'You Have The Right To Remain Silent': Protest In The UK Set To Become A Crime

Why The Public Order Bill Needs To Be Resisted To Protect Our Basic Democratic Freedoms


The unlawful killing of George Floyd, a Black man in May 2020 in the United States, ignited people the world over and saw the rise in protest-led organisations, most notably, the Black Lives Matter movement, taking to the streets to demonstrate against racial injustice. In the UK, demonstrations that began shortly after, led to the toppling of a statue of Edward Colston, a slave trader who benefited from buying and selling individuals from Africa.


In recent months, environmental issues have come to the top of the agenda and a momentum for social change in the UK can said to have been reignited and a resurgence of protest groups have emerged such as Extinction Rebellion, Insulate Britain and Stop the Oil with the aim to put pressure on us all to reduce the rate of climate change. The modus operandi of such groups is to use 'non-violent civil disobedience' to affect change.


However, the methods adopted by these groups has divided public opinion with many claiming they cause unnecessary disruption to the country's transport system, costing the economy millions. In response, the UK government have resorted to a reactionary knee-jerk response and have proposed some of the most Draconian laws introduced since the Second World War to prevent similar protests.





So, what has been happening?


The Public Order Bill, in reality, is an amendment to the Police, Crime and Sentencing and Courts Bill that was resoundingly rejected by the Upper Chamber of Parliament, the House of Lords by 261 votes to 166. They are said to have turned this down because of its anti-democratic sentiments.


in the meantime, there have already been a number of protesters imprisoned for their participation in demonstrations for a number of offences, including criminal damage, causing danger to road users, wilful obstruction of the highway and of causing public nuisance.


The Public Order Bill. What is it?


The government has proposed the Public Order Bill, giving more power to police, preventing people carrying equipment to 'lock-on', allowing for increased stop and search powers, as well as introducing an Serious Disruption Prevention Orders (SDPOs) to those who repeatedly breach these restrictions.


It is essential to look deeper into these Draconian measures to understand why these proposals need to be prevented from being passed into law.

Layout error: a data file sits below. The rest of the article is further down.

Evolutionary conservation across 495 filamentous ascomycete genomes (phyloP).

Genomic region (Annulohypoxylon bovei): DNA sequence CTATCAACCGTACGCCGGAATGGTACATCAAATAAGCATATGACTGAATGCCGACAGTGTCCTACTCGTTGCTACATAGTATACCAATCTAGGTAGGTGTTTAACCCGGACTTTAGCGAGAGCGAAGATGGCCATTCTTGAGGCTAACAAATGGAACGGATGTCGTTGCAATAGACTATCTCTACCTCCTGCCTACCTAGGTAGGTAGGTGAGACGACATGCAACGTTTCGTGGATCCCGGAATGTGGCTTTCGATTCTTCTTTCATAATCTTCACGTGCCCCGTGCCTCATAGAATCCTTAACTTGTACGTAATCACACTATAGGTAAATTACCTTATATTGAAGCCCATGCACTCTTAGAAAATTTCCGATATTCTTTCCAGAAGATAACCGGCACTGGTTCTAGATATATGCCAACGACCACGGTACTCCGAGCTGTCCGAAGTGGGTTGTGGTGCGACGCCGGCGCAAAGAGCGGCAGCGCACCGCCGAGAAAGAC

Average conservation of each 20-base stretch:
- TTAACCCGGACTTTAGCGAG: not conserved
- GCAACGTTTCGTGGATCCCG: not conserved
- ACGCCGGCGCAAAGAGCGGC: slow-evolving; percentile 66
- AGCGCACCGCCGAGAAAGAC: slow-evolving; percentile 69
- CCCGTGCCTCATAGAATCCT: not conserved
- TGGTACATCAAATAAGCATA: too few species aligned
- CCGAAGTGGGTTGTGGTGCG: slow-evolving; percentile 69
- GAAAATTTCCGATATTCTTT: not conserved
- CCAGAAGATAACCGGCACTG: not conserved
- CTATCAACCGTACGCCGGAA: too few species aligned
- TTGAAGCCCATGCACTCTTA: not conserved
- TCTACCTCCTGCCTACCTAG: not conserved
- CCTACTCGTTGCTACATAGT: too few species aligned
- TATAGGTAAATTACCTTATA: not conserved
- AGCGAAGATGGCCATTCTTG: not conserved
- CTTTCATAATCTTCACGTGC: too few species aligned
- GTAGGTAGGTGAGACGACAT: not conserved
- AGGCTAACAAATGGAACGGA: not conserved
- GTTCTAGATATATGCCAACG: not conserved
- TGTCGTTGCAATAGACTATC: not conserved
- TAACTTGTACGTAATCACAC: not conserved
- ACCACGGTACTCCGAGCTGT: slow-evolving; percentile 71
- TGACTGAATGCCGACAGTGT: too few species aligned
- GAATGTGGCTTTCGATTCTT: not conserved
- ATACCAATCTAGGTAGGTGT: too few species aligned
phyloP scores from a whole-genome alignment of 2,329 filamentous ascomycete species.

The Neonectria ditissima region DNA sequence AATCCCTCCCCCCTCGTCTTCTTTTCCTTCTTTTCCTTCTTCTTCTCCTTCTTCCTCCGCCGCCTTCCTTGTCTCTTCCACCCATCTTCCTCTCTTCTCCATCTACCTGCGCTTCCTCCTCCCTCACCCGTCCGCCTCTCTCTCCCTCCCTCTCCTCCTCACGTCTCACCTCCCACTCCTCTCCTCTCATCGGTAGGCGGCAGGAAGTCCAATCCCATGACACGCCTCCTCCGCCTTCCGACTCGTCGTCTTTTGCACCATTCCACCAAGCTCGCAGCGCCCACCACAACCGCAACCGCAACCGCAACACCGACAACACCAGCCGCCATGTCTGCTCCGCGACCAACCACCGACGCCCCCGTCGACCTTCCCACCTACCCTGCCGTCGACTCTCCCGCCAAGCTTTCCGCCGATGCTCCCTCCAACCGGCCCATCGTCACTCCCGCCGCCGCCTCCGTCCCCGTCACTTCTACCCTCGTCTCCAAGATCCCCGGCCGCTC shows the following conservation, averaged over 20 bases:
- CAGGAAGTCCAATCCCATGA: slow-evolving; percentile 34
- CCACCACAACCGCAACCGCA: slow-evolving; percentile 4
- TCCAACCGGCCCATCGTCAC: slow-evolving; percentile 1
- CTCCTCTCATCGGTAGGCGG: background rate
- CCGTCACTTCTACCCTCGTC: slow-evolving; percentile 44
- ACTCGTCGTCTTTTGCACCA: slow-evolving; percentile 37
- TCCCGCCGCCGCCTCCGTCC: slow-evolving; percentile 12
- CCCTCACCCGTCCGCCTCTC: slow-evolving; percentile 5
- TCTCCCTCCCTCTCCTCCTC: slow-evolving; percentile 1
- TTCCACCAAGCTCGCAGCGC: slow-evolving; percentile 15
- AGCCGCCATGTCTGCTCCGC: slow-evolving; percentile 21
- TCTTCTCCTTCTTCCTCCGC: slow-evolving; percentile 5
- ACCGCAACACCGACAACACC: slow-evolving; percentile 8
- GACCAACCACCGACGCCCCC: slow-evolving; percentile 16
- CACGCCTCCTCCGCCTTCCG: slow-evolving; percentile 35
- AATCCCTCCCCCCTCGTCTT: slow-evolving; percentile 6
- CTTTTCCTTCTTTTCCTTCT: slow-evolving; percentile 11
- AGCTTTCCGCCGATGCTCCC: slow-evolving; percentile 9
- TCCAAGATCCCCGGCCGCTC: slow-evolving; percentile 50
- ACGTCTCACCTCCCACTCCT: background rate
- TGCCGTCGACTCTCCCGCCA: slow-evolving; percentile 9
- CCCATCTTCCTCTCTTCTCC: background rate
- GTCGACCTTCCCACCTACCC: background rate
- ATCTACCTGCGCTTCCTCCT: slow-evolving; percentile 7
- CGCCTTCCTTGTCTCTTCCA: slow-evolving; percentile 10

The criminalisation of going equip to 'locking-on', a term used to describe. the method of sticking or chaining oneself to key infrastructure to cause maximum disruption, is perhaps the most disturbing of the proposed measures. What this does it criminalises innocent people who can be arrested on the streets of the UK for carrying items such as a bicycle chain under the suspicion of 'going equip' for protest that is seen as 'too disruptive' to society.


Those who are equally as appalled at these new measures, have highlighted that individuals can be arrested for simply going about their daily life. If you are put before the judicial system and are found guilty of this so-called offence, you may face a maximum penalty of an unlimited fine. Notwithstanding, a risk of up to six months imprisonment! Human rights groups have said this bill 'fundamentally threatens' UK democracy.


The importance of protest


Protest is vital for a healthy democracy. It provides marginalised groups a voice and a chance to be heard.

Where would the world be in the 21st century if people hadn't sometimes taken to the streets in previous centuries - Shami Chakrabarti, Labour Member of Parliament (MP)


It's time to lobby your Member of Parliament


There is some attempt at resistance against the Bill by organisations such as the Centre for Sustainability, Equality and Climate Action (SECA), which in July 2022 held a workshop to discuss the 'planetary emergency and politics of resistance'. There are also more plans by protest group, Extinction Rebellion in Nottingham, to not only protest against climate change, but to continue fighting for our democratic freedoms.


To protect our fundamental democratic right to protest, we must take action - Author

One way you could do this is to lobby your local Member of Parliament (MP). This can be as simple as writing a letter to them asking them what they are going to do, and how they are going to vote in response to the Bill. You could ask how they must look at preventing the Bill being passed through Parliament.